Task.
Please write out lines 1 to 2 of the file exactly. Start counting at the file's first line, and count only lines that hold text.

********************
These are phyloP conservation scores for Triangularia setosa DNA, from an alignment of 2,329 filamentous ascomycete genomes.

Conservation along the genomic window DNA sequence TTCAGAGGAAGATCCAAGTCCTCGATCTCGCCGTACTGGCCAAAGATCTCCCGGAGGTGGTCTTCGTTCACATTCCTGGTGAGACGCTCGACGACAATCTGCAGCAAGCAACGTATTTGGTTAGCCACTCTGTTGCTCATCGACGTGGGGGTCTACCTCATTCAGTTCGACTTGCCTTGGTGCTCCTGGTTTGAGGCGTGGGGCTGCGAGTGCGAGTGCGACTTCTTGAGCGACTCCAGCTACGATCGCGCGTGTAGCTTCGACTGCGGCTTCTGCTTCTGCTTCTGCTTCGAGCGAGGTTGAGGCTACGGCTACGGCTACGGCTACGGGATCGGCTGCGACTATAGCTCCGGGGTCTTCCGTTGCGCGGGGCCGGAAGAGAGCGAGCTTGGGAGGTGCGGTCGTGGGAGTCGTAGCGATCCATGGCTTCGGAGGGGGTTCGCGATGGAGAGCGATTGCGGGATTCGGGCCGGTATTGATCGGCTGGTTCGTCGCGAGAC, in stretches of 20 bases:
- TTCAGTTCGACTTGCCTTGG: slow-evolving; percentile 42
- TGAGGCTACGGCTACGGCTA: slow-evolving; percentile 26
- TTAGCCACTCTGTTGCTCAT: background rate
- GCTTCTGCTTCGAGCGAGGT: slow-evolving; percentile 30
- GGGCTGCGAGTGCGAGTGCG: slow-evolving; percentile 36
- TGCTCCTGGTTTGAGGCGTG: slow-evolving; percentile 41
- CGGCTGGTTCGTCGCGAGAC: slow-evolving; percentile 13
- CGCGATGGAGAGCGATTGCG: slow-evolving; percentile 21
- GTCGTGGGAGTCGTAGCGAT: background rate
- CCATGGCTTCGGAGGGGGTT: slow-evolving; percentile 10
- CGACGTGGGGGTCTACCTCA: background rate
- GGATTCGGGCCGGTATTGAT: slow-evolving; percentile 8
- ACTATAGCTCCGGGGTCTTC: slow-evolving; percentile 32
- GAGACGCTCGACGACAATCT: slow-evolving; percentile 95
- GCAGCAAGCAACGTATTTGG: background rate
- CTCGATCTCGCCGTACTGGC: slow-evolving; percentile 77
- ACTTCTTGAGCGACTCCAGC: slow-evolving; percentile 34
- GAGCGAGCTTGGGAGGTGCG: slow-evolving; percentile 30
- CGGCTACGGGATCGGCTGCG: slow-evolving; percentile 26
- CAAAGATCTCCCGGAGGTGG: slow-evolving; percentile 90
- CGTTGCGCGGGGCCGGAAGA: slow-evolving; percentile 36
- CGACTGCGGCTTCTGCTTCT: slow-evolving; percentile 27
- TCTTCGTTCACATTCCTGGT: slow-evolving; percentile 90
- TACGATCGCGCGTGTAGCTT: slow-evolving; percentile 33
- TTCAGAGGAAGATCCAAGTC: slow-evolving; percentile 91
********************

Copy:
These are phyloP conservation scores for Triangularia setosa DNA, from an alignment of 2,329 filamentous ascomycete genomes.

Conservation along the genomic window DNA sequence TTCAGAGGAAGATCCAAGTCCTCGATCTCGCCGTACTGGCCAAAGATCTCCCGGAGGTGGTCTTCGTTCACATTCCTGGTGAGACGCTCGACGACAATCTGCAGCAAGCAACGTATTTGGTTAGCCACTCTGTTGCTCATCGACGTGGGGGTCTACCTCATTCAGTTCGACTTGCCTTGGTGCTCCTGGTTTGAGGCGTGGGGCTGCGAGTGCGAGTGCGACTTCTTGAGCGACTCCAGCTACGATCGCGCGTGTAGCTTCGACTGCGGCTTCTGCTTCTGCTTCTGCTTCGAGCGAGGTTGAGGCTACGGCTACGGCTACGGCTACGGGATCGGCTGCGACTATAGCTCCGGGGTCTTCCGTTGCGCGGGGCCGGAAGAGAGCGAGCTTGGGAGGTGCGGTCGTGGGAGTCGTAGCGATCCATGGCTTCGGAGGGGGTTCGCGATGGAGAGCGATTGCGGGATTCGGGCCGGTATTGATCGGCTGGTTCGTCGCGAGAC, in stretches of 20 bases: